12th Prescot Festival to Showcase Robert A Howard Compositions
The final night of upcoming Prescot Festival of Music & the Arts will feature two works by the festival’s Founder and Artistic Director, Dr Robert Howard.
Opening on Friday 17 June, the 10-day programme ends on Sunday 26 June with Choral Evensong followed by a Regal Festival Finale.
At Festival Choral Evensong (6pm, Prescot Parish Church), the parish’s own choir, with organist Tim Hall, will perform a new sacred piece, Jubilate Deo, that Robert has composed especially for the occasion.
Written with flexibility, simplicity and singability for younger choristers in mind, the anthem is something of a companion piece to Ave Verum Corpus, written for the choir to premiere on Good Friday, earlier this year. It is dedicated to the Reverend Captain Peter Cowley.
See score excerpts and hear an electronic recording here.
Then, in the finale at 7.30pm, Rob will conduct the South Liverpool Orchestra in a Proms-style programme that includes music by such luminaries of British music as Walton and Elgar.
Among these will be Robert’s four-movement Festival Suite. In form and style, it echoes both Benjamin Britten’s Simple Symphony and Malcolm Arnold’s dance suites inspired by the various nations making up the British Isles, and it is dedicated to the latter composer in honour of his passing in 2006.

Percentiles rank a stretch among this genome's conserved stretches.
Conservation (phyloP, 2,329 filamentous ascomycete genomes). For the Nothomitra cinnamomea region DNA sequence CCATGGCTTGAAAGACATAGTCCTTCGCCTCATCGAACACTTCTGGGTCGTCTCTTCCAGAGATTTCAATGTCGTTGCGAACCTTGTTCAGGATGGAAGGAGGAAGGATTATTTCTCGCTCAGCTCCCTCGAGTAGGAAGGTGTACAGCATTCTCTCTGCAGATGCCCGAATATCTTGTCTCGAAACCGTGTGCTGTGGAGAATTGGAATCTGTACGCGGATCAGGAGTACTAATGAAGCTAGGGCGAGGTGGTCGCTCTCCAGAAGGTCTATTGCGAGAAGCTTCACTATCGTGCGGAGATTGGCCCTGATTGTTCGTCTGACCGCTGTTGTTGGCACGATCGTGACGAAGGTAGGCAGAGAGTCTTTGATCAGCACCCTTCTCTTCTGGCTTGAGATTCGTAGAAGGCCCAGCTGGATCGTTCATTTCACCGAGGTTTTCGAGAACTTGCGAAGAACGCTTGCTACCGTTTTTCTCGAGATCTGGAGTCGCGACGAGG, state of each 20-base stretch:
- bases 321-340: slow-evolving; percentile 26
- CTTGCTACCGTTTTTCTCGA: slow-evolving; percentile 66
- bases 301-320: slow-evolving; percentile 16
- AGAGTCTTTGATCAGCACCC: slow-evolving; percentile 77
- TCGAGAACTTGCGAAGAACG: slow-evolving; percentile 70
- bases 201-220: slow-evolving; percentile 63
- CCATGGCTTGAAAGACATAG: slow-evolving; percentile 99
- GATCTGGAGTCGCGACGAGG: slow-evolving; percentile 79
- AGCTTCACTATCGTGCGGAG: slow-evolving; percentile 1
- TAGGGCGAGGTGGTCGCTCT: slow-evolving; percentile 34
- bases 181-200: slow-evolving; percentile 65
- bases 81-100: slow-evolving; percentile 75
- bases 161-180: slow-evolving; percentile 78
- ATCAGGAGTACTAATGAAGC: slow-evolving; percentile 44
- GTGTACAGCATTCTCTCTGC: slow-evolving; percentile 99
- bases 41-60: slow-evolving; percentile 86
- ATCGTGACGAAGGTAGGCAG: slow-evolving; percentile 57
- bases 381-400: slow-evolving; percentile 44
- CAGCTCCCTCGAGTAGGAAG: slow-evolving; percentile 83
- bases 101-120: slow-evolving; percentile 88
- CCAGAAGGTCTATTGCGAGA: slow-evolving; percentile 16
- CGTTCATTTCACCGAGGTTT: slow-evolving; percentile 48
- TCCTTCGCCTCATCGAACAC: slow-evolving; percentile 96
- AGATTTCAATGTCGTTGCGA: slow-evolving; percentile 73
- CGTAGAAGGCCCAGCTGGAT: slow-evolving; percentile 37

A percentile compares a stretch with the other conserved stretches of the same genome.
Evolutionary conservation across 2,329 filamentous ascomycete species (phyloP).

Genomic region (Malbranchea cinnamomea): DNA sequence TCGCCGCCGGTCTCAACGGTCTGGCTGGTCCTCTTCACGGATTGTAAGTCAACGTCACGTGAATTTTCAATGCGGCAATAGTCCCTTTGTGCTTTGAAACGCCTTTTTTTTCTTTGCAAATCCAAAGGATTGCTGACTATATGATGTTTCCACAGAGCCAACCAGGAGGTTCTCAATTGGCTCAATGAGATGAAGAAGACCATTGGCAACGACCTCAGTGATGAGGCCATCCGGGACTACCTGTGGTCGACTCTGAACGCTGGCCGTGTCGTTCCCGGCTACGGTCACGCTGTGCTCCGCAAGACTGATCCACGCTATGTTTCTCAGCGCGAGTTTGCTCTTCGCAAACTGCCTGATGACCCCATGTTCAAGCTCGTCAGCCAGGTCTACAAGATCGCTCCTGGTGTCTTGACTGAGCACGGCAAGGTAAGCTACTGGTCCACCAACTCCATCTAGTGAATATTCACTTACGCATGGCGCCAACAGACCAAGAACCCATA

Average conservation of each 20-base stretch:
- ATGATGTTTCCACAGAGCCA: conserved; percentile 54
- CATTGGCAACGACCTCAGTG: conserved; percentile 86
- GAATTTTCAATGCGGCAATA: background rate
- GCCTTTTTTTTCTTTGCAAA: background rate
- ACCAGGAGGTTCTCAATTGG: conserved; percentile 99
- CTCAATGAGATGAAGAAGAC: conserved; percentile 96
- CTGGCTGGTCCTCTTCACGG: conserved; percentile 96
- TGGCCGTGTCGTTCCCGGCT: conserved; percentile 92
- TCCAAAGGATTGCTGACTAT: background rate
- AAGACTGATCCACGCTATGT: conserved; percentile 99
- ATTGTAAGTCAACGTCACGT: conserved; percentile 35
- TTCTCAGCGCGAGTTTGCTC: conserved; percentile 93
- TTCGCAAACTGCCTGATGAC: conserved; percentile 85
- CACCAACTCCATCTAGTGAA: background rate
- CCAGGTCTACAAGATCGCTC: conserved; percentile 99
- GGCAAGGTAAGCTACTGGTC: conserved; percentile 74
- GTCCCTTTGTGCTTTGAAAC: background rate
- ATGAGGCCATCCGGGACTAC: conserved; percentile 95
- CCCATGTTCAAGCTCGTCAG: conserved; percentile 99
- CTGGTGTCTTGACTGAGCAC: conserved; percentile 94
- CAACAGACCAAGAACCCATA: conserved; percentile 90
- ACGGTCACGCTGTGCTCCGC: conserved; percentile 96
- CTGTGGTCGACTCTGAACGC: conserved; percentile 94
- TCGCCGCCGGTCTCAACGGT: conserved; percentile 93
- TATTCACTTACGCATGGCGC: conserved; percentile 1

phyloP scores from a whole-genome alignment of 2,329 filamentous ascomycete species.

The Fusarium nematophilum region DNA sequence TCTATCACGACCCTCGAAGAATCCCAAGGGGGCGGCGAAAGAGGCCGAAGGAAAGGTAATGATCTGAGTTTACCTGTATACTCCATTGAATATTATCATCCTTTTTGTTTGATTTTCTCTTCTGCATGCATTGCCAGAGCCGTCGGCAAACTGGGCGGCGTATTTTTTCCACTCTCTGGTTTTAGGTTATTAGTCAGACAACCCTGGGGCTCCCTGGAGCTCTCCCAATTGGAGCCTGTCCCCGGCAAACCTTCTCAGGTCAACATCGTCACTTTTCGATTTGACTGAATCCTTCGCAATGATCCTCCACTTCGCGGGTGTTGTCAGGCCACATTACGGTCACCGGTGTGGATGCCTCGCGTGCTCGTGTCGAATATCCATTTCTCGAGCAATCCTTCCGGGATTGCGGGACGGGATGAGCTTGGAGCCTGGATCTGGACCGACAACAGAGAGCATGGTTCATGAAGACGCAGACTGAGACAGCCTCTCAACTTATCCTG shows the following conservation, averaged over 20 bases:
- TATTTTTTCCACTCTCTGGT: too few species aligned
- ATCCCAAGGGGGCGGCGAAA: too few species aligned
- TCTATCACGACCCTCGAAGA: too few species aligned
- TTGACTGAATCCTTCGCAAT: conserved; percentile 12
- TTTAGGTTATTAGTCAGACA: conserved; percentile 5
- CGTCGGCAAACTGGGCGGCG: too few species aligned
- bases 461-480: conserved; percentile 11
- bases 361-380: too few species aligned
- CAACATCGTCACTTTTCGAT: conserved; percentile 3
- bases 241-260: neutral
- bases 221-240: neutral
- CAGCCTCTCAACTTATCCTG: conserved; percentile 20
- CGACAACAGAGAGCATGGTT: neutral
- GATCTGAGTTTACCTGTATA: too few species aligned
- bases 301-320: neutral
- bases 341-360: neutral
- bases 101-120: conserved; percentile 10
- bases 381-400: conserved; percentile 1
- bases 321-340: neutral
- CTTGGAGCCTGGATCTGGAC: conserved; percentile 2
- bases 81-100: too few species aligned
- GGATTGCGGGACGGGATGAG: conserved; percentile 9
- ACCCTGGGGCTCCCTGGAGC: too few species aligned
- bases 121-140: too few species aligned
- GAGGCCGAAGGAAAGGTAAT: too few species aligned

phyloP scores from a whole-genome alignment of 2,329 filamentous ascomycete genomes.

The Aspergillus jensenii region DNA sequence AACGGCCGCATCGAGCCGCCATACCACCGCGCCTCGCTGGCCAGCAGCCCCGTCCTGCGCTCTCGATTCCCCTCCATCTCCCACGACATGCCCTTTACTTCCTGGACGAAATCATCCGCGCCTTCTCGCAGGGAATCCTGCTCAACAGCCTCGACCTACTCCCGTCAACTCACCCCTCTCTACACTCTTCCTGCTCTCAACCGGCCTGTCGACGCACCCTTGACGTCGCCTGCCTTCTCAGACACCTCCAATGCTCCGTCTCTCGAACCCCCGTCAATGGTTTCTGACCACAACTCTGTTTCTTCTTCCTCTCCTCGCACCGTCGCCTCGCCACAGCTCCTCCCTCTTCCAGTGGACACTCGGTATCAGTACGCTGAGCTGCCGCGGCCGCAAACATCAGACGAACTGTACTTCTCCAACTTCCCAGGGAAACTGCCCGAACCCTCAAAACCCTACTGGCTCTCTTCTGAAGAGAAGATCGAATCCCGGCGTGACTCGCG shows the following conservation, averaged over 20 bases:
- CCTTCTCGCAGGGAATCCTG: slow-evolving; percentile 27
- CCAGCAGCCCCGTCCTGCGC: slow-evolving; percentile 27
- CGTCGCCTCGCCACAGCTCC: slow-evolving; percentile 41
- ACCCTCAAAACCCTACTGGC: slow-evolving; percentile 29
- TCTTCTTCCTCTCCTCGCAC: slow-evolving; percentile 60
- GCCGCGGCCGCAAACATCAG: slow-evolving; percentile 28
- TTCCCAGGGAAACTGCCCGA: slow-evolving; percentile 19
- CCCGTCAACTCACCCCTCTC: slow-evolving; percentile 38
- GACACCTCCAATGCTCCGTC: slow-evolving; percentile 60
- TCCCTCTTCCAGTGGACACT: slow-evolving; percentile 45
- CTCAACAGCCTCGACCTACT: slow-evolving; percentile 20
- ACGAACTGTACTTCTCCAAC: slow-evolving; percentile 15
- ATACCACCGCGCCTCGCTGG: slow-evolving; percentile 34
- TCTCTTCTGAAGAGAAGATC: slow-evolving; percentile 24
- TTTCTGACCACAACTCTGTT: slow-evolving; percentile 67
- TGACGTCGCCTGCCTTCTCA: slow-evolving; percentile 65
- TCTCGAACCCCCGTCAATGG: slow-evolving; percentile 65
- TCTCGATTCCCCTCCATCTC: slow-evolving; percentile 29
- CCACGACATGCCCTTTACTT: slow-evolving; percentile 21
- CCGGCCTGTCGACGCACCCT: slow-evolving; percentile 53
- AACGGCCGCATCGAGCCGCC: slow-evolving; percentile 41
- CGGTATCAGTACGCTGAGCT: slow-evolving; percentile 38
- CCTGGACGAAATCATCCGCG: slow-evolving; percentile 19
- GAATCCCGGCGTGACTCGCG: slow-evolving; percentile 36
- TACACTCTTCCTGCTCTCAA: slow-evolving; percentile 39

The suite uses material Robert wrote in his youth and later revised or orchestrated, and it was first compiled for and performed by the Knowsley Youth Orchestra, under Simon Gay, in their 2006-2007 season, first at the Conference of British Youth Orchestras, then at the Kirkby Civic Suite, and finally at the third Prescot Festival.
Its movements are:
I) Procession (1995)
II) Dance (1994)
III) Folksong (1993)
IV) Like Clockwork (2003), an homage to Prescot’s clock-making heritage originally commissioned for the KYO
The 12th Annual Prescot Festival of Music & the Arts runs from Friday 17 to Sunday 26 June, and full programme information is online at www.prescotfestival.co.uk.